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Alternative Thinking Then

Comparable to LSD, black light and Day-Glo symbolically traded military associations for the underground anti-establishment. In San Francisco, between 1966 and 1968, Wes Wilson produced posters that were freely distributed after shows at the historic Fillmore theater. These posters, full to the brim of cartoonish bursts of neon with thick twisting lines, promoted the venue’s shows, and the emerging counterculture aesthetic. During this time, Wilson produced one poster a week, each of which grabs from the Surrealists’ baton, dosing itself with psychedelia or “mind revealing” imagery akin to, well, an LSD trip. 

Image via Tmagazine/New York Times

Mind Medium Now

Likewise conceptually, Mike Kelley, in the last decade of his life, dug deep back into Americana’s adolescence by re-imagining Kandor, the capital of Krypton, Superman’s home. According to these popular comics, Brainiac, Superman’s nemesis, shrank with all its inhabitants; years later, after much wrestling, Superman reclaims his shrunken home, yet incapable of restoring its normal size, must retire it to a shelf inside his Fortress of Solitude. Kelley, seemingly obsessed, developed more than 100 renditions of Kandor, utilizing black light and fluorescents to generate a psychedelic investigation. His glowing presentation harkens not only to the tale, but to trippy ephemera: isolation, inner teenage angst, creativity, and the mind's deeper, solitary recesses.

Image via JohnCoulthart.com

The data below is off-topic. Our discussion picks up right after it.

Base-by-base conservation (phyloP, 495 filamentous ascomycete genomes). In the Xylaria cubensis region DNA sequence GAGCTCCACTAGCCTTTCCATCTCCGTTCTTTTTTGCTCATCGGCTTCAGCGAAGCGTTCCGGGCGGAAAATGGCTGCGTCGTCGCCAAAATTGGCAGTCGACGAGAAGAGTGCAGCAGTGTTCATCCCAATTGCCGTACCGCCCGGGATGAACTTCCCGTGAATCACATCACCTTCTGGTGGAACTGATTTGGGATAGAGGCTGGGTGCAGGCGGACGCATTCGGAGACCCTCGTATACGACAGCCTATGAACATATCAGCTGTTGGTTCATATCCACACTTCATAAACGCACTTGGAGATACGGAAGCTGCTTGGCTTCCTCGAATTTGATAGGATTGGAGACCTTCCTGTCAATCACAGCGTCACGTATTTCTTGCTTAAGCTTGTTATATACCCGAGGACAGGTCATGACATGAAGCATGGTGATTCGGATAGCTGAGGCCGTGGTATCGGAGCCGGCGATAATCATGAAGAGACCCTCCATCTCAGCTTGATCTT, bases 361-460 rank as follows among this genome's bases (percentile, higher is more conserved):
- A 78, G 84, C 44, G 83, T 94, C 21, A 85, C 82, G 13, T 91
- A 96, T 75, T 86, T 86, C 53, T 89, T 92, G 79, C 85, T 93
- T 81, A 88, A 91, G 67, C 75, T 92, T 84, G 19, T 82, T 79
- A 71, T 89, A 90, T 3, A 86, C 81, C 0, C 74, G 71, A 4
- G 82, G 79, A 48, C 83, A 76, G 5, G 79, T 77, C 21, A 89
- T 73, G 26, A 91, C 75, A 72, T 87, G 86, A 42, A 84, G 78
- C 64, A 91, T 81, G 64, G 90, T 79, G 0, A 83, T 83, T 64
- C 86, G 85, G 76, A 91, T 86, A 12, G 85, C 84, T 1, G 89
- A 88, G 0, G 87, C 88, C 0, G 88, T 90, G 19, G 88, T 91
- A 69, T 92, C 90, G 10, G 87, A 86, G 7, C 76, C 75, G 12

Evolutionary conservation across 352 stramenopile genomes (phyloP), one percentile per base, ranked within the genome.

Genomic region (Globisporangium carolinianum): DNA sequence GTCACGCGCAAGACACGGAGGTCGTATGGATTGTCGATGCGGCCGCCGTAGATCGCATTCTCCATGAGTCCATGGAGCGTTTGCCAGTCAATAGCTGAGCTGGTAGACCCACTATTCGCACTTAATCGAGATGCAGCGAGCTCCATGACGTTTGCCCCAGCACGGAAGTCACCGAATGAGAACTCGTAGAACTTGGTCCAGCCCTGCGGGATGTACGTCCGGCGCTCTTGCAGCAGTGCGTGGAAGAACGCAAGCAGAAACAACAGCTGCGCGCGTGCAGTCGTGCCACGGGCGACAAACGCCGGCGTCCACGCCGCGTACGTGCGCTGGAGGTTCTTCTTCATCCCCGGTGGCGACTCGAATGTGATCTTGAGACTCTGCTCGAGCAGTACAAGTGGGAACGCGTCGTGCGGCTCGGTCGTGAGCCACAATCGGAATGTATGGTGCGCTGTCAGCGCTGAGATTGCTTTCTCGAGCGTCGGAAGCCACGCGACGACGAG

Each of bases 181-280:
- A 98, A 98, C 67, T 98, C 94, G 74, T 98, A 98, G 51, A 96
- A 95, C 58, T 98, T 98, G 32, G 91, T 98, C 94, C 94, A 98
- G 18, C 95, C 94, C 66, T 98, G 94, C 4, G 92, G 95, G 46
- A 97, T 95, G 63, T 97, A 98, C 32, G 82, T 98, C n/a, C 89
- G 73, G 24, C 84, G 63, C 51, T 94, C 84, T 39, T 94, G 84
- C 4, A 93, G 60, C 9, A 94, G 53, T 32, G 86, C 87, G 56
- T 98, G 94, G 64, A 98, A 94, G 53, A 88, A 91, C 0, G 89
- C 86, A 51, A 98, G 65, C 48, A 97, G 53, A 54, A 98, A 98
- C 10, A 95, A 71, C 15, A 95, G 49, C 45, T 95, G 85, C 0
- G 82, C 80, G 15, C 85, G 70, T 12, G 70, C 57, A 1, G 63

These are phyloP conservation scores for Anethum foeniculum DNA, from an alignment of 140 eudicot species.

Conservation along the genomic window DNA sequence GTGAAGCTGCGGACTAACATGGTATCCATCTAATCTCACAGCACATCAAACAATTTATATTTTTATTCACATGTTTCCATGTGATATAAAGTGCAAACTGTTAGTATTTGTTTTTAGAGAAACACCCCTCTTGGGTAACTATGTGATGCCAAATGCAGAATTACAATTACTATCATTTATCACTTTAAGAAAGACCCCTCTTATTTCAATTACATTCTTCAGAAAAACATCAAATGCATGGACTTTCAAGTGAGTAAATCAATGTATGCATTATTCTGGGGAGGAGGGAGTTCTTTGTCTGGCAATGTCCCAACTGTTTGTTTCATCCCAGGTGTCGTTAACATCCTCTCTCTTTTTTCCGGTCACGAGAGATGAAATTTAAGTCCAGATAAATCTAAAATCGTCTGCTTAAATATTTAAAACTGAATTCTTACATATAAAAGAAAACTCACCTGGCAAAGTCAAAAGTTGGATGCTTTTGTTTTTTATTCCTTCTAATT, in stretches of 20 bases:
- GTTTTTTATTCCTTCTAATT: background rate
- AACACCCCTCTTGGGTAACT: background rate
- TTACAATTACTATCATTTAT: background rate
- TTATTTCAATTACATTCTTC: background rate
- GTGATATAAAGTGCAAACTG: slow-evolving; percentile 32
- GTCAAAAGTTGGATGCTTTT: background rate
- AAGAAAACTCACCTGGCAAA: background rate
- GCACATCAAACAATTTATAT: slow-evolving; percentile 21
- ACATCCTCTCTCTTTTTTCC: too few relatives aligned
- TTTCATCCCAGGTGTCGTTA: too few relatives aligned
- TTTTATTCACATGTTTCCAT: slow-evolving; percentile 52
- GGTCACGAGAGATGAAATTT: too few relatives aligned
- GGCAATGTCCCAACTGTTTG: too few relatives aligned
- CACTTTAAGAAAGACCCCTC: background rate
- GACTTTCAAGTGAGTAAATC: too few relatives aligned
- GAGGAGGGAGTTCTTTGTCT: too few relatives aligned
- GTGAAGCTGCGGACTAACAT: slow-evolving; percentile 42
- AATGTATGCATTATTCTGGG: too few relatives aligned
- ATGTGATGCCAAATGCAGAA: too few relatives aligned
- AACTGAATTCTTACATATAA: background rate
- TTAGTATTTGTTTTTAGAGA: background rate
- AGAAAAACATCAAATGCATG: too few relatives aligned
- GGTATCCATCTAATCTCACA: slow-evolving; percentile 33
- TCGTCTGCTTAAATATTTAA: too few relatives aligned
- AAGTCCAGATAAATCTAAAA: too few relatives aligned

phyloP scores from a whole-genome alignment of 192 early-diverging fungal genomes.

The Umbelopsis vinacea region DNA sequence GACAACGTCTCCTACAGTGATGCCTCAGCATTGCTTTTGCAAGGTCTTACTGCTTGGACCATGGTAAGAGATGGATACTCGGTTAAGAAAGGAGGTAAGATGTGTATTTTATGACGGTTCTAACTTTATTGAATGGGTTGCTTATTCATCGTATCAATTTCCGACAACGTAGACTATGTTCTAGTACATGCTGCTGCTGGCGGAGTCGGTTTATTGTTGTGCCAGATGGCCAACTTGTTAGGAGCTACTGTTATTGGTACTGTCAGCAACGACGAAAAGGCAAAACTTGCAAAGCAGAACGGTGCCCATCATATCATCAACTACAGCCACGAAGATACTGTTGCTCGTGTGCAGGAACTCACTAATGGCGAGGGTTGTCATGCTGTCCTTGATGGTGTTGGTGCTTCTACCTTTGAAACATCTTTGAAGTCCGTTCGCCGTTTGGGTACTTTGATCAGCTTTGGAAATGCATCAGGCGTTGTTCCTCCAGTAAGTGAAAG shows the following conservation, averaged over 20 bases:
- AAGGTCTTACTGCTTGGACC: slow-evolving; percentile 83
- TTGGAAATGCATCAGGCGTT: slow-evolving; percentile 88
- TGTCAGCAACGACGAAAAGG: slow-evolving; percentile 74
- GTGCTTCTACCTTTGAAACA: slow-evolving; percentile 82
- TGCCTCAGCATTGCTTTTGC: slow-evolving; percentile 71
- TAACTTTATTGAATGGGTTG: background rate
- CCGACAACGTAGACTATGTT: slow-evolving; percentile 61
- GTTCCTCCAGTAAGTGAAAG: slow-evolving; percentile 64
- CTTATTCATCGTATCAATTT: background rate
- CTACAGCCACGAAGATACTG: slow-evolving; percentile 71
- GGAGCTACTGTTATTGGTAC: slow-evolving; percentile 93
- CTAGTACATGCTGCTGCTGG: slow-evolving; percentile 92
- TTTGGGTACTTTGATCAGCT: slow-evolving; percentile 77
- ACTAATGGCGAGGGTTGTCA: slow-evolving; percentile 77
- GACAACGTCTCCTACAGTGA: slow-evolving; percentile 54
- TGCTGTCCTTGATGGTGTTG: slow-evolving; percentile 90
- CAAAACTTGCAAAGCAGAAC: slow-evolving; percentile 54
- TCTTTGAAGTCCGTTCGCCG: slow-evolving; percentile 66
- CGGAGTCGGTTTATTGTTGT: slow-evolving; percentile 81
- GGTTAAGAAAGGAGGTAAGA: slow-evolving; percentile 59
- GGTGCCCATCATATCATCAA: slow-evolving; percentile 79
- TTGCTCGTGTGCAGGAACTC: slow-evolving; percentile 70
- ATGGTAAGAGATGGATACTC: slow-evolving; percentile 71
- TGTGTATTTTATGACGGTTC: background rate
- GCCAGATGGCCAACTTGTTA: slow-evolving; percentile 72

Suburban Psychedelia Then

It wasn’t long before the Fillmore’s 1960s line-up of low-brow artists, both musically and artistically, proliferated beyond the city and into the suburbs. Wes Wilson designed a Playboy cover. Advertisers followed the music all the way to bank. Literally, another Fillmore artist, Peter Max, designed an advertisement for the Chelsea National Bank. Brian Wells, in his book Psychedelic Drugs, asserts that linguistically, the word psychedelic shifted into a broader, glossier sense— meaning “anything in youth culture which is colorful, or unusual, or fashionable.”

Image via Hypebeast.com

LACMA Theme Park Now

in 2011, the Los Angeles County Museum of Art hosted a retrospective for filmmaker and artist Tim Burton. This CalArts graduate displayed various films and costumes from previous works, but his “Carousel” installation, complete with black light, rotating sculpture, and surrounding wallpaper crawling with bright vivid monsters drew attention for its uncanny nostalgia. Burton has had a longtime association with Disney, and this particular piece reflects that nature—a theme from the past, ours, others, on film, in a park, a haunted mansion of imagery, imagineering one’s consciousness, in a more corporate, but less drug-induced fashion.